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Anastomosis
Communication between two or more vessels
Cardiac Cycle
The period of time from the end of one cardiac contraction to the end of the next
Diastole
The period of time when the myocardium is relaxed and cardiac filling and coronary perfusion occur
Systole
The period of the cardiac cycle when the myocardium is contracting
Chronotropy
Pertaining to heart rate
Inotropy
Pertaining to cardiac contractile force
Dromotropy
Pertaining to the speed of impulse transmission
Intercalated Discs
Specialized bands of tissue inserted between myocardial cells that increase the rate in which the action potential is spread from cell to cell.
sycnytium
Group of cardiac muscles that physiologically function as a unit
Cardiac depolorization
A reversal of charges at a cell membrane so that in inside of the cell become positive in relation to the outside; the opposite of the cells resting state in which the inside of the cell is negative in relation to the outside
Resting potential
The normal electrical state of cardiac cells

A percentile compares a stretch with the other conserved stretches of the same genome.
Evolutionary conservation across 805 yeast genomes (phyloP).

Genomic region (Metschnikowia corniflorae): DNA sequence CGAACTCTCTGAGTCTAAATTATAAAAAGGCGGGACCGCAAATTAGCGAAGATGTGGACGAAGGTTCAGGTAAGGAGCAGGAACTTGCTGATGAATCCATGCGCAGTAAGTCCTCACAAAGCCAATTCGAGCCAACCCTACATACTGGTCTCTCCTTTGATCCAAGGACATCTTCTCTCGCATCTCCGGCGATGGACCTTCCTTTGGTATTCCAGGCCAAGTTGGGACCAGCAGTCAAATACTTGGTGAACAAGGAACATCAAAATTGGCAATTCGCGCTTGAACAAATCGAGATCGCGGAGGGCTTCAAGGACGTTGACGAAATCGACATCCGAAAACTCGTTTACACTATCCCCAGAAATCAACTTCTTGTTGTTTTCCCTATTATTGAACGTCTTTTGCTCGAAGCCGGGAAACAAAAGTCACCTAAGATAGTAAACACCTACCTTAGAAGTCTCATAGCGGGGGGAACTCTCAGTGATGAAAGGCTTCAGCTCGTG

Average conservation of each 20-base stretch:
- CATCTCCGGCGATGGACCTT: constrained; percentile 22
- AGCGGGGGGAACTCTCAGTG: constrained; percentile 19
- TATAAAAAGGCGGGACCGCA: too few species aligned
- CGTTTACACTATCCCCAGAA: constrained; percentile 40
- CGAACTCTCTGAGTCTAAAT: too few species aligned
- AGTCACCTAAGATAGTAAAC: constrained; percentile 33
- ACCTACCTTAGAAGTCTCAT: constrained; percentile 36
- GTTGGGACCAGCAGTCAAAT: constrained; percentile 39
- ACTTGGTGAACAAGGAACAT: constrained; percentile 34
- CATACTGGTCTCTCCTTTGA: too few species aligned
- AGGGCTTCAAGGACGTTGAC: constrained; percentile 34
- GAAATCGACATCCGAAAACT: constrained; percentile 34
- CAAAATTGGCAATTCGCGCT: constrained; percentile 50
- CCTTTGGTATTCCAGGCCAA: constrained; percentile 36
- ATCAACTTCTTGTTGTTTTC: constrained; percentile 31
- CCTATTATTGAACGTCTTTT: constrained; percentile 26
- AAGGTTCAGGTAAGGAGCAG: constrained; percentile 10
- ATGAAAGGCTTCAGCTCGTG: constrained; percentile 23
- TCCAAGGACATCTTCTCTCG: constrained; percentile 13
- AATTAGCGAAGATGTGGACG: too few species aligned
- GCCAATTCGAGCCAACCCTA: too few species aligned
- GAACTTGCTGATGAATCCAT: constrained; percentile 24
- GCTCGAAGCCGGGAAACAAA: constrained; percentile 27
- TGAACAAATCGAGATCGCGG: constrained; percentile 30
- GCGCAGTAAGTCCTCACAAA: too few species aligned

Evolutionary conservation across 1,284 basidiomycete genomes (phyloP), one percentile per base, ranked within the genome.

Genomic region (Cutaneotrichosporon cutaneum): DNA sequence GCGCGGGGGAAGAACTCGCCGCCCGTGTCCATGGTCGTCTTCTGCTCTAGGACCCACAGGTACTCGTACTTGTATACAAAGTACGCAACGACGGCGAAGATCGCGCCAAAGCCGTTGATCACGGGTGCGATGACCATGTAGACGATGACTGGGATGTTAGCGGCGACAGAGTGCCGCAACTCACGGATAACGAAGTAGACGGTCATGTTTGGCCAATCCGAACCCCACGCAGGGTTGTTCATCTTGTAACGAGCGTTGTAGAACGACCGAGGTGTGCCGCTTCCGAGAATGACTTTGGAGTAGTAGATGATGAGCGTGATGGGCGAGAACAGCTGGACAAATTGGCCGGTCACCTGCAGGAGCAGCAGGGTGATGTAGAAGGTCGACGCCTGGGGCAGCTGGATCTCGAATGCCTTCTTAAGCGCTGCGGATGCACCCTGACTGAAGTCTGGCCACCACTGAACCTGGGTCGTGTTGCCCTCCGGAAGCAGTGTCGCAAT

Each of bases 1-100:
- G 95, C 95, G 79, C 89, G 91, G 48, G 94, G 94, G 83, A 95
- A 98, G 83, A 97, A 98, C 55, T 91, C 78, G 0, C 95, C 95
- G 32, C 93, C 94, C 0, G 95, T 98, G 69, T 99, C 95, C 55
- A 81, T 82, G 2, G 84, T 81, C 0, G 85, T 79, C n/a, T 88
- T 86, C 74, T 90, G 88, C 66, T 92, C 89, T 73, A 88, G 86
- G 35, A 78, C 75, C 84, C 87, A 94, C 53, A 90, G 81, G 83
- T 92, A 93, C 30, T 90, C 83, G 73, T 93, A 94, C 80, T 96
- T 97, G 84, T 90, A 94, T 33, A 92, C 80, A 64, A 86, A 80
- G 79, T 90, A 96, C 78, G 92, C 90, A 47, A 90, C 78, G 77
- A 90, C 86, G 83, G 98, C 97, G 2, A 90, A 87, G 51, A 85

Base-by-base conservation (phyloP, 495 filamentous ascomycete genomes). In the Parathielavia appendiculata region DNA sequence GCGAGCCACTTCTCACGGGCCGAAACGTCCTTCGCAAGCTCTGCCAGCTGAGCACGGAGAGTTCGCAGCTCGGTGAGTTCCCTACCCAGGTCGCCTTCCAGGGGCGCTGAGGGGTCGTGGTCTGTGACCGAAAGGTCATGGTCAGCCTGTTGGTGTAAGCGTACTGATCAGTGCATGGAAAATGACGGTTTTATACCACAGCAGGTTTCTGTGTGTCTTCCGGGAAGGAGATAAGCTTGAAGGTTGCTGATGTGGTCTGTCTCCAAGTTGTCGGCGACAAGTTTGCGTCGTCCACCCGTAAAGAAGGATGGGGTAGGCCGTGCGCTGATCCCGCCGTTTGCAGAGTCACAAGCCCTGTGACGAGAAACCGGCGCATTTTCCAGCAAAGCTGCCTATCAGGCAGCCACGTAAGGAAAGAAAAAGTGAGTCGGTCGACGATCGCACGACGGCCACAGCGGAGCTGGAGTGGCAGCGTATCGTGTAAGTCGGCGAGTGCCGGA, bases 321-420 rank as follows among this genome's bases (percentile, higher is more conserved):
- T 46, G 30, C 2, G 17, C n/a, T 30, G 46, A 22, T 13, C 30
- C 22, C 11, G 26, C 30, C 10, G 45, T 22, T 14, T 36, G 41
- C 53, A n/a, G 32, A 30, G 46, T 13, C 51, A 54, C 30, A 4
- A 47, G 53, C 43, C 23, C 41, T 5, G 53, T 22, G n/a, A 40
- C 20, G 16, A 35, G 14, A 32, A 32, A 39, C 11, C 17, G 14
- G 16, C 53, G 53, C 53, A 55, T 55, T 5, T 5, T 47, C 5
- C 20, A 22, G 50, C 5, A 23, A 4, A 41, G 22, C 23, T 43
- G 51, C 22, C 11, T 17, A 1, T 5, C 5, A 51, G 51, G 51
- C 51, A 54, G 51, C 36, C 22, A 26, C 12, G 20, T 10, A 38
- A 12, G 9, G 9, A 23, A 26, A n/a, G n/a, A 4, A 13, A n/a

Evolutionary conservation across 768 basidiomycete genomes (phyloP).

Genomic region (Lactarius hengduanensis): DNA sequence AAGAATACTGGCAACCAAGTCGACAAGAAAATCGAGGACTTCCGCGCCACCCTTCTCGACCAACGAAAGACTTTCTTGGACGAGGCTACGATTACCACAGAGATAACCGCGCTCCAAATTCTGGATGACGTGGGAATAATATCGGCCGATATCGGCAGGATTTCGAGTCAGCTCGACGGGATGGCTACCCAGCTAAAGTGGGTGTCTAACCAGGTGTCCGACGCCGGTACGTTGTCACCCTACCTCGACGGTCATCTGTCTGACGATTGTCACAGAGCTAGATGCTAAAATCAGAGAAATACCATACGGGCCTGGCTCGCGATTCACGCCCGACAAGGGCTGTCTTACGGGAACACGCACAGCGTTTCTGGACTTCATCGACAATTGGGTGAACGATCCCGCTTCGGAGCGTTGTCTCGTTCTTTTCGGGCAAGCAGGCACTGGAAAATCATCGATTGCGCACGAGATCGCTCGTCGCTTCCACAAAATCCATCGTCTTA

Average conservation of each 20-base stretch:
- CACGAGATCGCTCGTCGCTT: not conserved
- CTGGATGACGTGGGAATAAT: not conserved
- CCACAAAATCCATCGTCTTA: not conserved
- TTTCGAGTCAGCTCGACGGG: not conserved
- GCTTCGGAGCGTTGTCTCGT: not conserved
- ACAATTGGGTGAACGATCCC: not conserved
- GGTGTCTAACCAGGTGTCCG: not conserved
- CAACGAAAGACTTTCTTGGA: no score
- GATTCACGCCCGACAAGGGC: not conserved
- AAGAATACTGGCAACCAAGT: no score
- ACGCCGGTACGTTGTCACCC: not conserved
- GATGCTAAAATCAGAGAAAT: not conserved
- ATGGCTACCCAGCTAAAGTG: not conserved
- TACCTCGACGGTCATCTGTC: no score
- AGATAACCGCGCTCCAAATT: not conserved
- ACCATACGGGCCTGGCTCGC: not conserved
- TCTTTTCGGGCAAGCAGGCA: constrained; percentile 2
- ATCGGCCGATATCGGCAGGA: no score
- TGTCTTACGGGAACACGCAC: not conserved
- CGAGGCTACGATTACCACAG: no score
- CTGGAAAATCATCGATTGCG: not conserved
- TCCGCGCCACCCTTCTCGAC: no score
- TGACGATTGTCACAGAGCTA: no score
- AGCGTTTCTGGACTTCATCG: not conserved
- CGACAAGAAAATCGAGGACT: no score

Action potential
The stimulation of myocardial cells as evidenced by a change in the membrane electrical charge that subsequently spreads across the myocardium.
Repolarization
The return of the cell to its preexictation resting state
Excitibility
ability of the cell to respond to an electrical stimulus
Conductivity
Ability of the cell to propagate the electrical impulse from one cell to another
Automaticity
Pacemaker cells capability of self depolarization
Contractility
ability of muscle cells to contract or shorten
Poiseuille's law
a law of physiology stating that blood flow through a vessel is directly proportional to the radius of the vessel to the 4th power
Perfusion
the supplying of 02 and nutrients and body tissues as the result of the constant passage of blood through capillaries
Hypoperfusion
inadequate profusion of the body tissues, also called shock
Ejection Fraction
ratio of blood pumped from the ventrical to the amount remaining at the end of diastole
Stroke volume
the amount of blood ejected by the heart in one cardiac contraction
Preload
the pressure within the ventricles at the end of diastole, commonly called the end diastolic volume
Cardiac contractile force
force of the strength of a contraction of the heart
Starling's law of the heart
law of physiology stating that the more the myocardium is stretched up to a certain limit, the more forceful the subsequent contraction will be
Afterload
the resistance against which the heart must pump
Cardiac output
the amount of blood pumped by the heart in one minute
blood pressure
the tension exerted by blood against the arterial walls
Peripheral vascular resistance
the resistance of the vessel to the flow of blood increased when the vessels constrict, decrease when the vessels dilate
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